I know that many of us have extended family and tons of loving grandkids that keep us busy on a regular basis. There are others of you who have church and community involvement to keep you active. But for those of us who do not have things going on in those areas there are some pretty good ideas out there to help keep us busy. And don’t forget about golf, tennis, fishing, and boating! Just get out and have some fun doing something active, creative, or mentally stimulating. It can lift your spirits and help you feel productive again.

Heather Smith is an ex-nanny. Passionate about thought leadership and writing, Heather regularly contributes to various career, social media, public relations, branding, and parenting blogs/websites. She also provides value to service by giving advice on site design as well as the features and functionality to provide more and more value to nannies and families across the U.S. and Canada. She can be available at

Insight into the Importance of Planning for Retirement

Post by Bob Lykke

At 76 years of age I’m in my 15th year of retirement.  After being in the education profession for thirty-five years I transitioned from the busy life of being a school principal to serve as a supervisor of student teachers and administrative practicum students
at the University of Nebraska at Omaha. I knew that I could not just retire with nothing to do, so I spent considerable time planning this first transition.

I believe planning for retirement is much like planning for a special trip you are taking.  This thoughtful preparation is critical for those early years after stepping away from a job you have enjoyed and treasured.

The other thing I’ve noticed about retirement is that it has been a series of transitions.  I spent eleven years at the university, but after eight or nine years there I began to scale back my schedule.  At this time I once again put careful and thoughtful planning on the front burner.  I asked myself what I wished to do after my second retirement.  During the last three years at the university, I studied what I wanted to do in the next stage of life.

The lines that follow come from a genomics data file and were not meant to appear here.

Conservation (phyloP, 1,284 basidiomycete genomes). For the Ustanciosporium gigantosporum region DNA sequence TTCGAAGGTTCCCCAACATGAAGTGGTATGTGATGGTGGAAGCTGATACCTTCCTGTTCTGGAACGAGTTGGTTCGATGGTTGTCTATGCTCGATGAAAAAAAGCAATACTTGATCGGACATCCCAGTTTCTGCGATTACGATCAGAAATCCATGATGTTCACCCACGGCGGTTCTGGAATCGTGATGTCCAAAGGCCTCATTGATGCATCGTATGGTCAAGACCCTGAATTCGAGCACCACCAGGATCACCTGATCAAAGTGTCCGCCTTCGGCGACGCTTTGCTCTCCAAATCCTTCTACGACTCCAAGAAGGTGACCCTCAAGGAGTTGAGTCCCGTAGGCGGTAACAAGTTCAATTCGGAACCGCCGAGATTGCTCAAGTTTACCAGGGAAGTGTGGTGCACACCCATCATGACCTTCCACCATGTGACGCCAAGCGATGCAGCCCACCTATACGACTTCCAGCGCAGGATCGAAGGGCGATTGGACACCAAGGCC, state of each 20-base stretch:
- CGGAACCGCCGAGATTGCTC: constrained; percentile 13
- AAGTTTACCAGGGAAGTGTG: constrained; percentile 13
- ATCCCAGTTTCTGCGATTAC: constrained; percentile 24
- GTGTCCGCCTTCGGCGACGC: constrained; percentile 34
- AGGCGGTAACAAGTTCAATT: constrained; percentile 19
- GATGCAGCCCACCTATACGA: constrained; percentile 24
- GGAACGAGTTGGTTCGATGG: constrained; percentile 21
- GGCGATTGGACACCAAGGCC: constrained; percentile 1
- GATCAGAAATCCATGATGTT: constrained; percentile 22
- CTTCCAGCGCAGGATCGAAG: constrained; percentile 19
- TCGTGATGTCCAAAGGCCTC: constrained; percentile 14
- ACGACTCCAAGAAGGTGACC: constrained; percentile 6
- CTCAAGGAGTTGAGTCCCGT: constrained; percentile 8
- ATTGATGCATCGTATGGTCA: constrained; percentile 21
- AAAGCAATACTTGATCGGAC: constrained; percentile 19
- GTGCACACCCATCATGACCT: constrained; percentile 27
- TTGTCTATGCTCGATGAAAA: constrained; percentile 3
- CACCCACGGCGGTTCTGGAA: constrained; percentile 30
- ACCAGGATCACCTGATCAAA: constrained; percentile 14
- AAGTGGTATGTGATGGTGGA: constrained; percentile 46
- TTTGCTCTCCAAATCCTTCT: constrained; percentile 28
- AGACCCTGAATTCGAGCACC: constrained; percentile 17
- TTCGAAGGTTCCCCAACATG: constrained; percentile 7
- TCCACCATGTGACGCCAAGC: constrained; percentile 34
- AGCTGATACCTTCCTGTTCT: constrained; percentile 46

Keeping busy in retirement

I am now retired and volunteer as a tutor in four elementary schools a week.  In addition to that I deliver meals on wheels one day a week, and am very involved in our local Kiwanis Club.  I volunteer in schools because I knew that I needed to be around children.

It is very important to know yourself, and think about how you want to spend the extra hours you have each week. I’m a firm believer in having a purpose and finding meaning, and working with children has fulfilled those things for me.  Each year, I
take some time to look ahead, and think about the next transition in my life.  My tutoring ends at noon each day which gives me the afternoon for golf, fishing, and other hobbies I have.

Retirement has also taught me the importance of balance and truly enjoying leisure
time. I’m still learning about this stage of life called retirement. I prefer to call it, “Finding a new life.”

Why an active retirement is not just keeping busy

We all hope to one day enjoy an exciting retirement life filled with new experiences doing what we want to because we FINALLY can! If we are wise, we have planned for retirement ahead of time beyond just the financial and we have a good idea of what we want to be doing with our new found free time. In an earlier blog I outlined what I really need in retirement but your mileage may vary.

My outlook on keeping busy in retired life is evolving as I continue my retirement planning efforts. Comments to last weeks blog 4 fears about retirement helped me realize that avoiding boredom is not about the quantity of activities but rather the quality of what you do.

This week I attempt to dig a bit deeper to identify some of the components that can make up a quality experience. See what you think in an active retirement is not just keeping busy.